The Origin of the Second Crusade
By George Ferzoco
The Second Crusade and the Cistercians, edited by Michael Gervers (New York, 1992)
Introduction: In seeking to establish the formal origin of the Second Crusade, one finds that in Vetralla on December 1,1145, Pope Eugenius III issued the crusading bull Quantum praedecessores. Here, the pope addresses himself to France’s King Louis VII, his princes and all the faithful living in his realm. Eugenius recalls the efforts of Franks and Italians who, inspired by his predecessor Pope Urban II, took Jerusalem from the Moslems. The pope beseeches Louis and his men to recapture the city of Edessa (present-day Urfa, Turkey), which recently had been taken by the Moslems. In return, Eugenius promises ‘ecclesiastical protection of those family members, goods and possessions left behind by the new crusaders; he also declares the protection of debtors who participate in the crusade. The pope establishes some norms of behavior which must be followed by all who take the cross: expensive clothes, dogs and falcons are forbidden. To those who respond to this call, the pope grants the remission of sins.
Such are the basic facts contained in the crusading bull. Surrounding this small island of historical certainty, however, is a sea of discordant historical narration and interpretation concerning the initial events of this crusade. For example, Ephege Vacandard, Irenee Vallery-Radot, and Virginia Gingerick Berry are among those who have written that the bull had no effect upon the court summoned by King Louis VII to Bourges for Christmas 1145. Two present the matter rather cursorily: Vacandard, in his biography of Bernard, says that the bull did not arrive in the hands of Louis (before Christmas, at least). Vallery-Radot simply says that the bull was not issued until March 1, 1146; clearly he, like Andre Seguin, confuses the issue of Quantum praedecessores with that of the later bull commonly referred to as Quantum praedecessores II. Berry’s position is not unlike that of Vacandard. She states that the French nobles approached Bernard of Clairvaux for advice some time after the Christmas court, and that this would indicate that the court had not received the bull, for if the pope’s letter had indeed reached its addressee, it would seem natural for the French to have made immediate contact with the pope himself and no one else. In contrast to the above positions stand those expressed by historians such as Eugene Willems, Steven Runciman and Joshua Prawer, who simply assert that Louis had indeed received the bull by the Christmas 1145 assembly.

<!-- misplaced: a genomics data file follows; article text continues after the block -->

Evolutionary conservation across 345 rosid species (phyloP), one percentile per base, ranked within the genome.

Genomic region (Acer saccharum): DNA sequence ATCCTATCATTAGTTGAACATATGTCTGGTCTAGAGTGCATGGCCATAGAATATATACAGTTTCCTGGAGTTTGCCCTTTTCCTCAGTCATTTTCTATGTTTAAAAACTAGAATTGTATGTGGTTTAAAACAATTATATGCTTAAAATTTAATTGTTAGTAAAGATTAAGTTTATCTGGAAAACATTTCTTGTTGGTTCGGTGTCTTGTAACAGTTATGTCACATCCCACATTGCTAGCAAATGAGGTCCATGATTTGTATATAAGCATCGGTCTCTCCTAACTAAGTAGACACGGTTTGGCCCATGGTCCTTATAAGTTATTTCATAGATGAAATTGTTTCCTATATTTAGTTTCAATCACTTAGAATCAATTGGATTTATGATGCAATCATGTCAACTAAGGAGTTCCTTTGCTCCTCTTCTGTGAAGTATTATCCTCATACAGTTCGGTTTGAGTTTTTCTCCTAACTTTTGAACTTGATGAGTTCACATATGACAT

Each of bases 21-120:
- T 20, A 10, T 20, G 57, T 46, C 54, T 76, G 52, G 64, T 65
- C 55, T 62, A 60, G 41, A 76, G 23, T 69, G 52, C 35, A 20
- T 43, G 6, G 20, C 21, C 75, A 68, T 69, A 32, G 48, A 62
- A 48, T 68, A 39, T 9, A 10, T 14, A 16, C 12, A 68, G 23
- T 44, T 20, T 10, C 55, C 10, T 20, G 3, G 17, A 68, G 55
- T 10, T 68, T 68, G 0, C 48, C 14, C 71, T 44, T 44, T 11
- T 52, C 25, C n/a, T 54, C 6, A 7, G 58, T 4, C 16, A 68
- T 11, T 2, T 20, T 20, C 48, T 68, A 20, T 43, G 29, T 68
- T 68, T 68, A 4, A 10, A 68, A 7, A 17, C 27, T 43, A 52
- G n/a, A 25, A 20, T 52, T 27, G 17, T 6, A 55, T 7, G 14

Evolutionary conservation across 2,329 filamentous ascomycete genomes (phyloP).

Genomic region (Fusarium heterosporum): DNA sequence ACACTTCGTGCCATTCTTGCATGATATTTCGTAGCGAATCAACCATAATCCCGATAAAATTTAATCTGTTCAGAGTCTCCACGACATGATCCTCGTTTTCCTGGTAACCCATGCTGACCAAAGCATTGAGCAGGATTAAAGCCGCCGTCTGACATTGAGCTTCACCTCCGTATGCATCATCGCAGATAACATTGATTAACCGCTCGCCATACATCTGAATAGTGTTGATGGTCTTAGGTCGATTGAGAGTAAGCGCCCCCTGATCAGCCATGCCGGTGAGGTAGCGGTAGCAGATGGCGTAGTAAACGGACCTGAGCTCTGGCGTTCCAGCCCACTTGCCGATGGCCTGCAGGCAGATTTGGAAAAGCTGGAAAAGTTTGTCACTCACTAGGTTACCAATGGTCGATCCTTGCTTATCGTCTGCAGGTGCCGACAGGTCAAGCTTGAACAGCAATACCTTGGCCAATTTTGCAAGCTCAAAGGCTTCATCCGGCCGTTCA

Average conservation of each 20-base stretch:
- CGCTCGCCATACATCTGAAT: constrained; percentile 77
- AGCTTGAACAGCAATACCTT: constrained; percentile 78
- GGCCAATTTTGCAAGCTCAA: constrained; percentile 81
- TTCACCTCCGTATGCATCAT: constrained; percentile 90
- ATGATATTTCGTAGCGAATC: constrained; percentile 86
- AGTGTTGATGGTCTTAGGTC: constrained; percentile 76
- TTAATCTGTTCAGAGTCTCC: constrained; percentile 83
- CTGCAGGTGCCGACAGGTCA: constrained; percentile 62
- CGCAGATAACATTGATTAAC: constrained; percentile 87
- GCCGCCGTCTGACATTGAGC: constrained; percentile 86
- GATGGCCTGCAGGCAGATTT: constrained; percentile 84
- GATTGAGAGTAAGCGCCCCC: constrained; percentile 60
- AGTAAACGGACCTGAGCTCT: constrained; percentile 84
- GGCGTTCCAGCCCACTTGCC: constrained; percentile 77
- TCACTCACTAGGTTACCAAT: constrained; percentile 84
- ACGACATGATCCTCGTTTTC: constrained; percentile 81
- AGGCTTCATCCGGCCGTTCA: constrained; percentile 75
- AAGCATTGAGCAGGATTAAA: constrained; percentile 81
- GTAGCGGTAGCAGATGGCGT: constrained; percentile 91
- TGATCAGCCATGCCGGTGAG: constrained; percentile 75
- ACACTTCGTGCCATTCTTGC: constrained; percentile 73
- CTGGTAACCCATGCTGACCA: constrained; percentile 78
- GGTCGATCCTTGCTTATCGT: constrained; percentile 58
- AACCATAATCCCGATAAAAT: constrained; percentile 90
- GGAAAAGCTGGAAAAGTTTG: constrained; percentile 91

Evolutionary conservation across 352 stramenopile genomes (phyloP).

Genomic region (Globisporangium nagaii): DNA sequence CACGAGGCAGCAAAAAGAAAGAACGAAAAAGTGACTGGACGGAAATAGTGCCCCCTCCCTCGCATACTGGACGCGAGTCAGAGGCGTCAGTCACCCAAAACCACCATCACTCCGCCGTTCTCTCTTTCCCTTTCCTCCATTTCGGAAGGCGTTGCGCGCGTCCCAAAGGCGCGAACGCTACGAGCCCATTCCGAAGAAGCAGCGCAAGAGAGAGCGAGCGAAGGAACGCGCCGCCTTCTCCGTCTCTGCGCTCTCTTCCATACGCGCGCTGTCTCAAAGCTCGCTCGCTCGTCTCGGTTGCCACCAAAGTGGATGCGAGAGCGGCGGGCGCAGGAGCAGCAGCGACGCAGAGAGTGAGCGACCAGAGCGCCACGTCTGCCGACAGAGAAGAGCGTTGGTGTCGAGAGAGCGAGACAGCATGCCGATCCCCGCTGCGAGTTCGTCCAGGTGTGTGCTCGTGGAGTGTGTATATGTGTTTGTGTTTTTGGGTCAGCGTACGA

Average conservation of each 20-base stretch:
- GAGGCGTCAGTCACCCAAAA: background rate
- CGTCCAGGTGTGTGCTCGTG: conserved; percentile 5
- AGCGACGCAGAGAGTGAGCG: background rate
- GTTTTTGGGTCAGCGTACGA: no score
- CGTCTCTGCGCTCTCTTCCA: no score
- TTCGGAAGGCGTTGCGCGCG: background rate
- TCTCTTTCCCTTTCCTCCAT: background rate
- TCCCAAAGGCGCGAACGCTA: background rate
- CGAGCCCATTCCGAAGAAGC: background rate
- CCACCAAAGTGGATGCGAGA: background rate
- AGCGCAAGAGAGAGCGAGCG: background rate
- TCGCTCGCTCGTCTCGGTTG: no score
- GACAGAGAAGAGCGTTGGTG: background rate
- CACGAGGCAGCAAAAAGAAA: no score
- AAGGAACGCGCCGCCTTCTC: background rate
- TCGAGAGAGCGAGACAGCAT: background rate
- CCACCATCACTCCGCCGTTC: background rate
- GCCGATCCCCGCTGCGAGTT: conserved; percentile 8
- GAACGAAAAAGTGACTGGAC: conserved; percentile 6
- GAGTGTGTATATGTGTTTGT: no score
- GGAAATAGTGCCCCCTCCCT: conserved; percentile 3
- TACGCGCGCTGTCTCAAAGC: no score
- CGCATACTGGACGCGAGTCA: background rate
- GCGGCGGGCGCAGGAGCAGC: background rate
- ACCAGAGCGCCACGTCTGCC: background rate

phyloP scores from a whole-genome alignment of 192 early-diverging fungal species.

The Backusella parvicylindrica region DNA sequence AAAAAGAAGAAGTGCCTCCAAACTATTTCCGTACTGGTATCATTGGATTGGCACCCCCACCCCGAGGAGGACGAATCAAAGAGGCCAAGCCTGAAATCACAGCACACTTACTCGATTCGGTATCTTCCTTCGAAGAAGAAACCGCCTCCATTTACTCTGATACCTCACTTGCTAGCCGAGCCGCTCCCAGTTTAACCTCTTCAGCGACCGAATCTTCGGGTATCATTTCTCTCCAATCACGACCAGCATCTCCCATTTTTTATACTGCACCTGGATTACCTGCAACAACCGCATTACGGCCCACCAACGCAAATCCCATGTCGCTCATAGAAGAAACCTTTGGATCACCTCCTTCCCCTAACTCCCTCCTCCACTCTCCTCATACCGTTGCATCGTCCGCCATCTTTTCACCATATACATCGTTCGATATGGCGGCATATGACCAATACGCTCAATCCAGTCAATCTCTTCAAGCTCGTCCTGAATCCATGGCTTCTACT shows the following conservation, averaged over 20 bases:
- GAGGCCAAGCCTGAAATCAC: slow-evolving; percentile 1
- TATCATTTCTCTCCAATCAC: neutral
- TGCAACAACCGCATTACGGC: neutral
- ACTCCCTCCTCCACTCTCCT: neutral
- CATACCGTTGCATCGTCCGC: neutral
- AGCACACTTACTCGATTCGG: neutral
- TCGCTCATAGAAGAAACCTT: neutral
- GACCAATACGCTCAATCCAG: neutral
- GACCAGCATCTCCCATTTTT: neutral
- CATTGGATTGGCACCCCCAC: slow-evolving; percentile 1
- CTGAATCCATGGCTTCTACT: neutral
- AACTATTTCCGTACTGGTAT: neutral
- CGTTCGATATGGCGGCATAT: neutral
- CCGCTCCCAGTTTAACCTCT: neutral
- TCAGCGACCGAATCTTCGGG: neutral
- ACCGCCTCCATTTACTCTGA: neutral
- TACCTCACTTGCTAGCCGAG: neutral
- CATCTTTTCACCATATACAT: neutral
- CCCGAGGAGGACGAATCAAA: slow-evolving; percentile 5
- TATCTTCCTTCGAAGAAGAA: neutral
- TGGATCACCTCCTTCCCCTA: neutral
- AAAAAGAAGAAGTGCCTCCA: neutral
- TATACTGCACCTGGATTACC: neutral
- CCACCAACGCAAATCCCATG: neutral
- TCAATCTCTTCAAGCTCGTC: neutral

The cause of such diverse interpretations and presentations of the same historical “fact” is, in the end, to be found in these historians’ readings of the original sources. We have at our disposal two important primary sources which contain details concerning the origin of the Second Crusade: Otto of Freising’s Gesta Friderici primi imperatoris and Odo of Deuil’s De profectione Ludovici septimi in orientem. If these two works are to be viewed as chronicles of precisely the same events, they conflict far more than they complement each other, and such apparent conflict has been the cause of the differences in recent historical accounts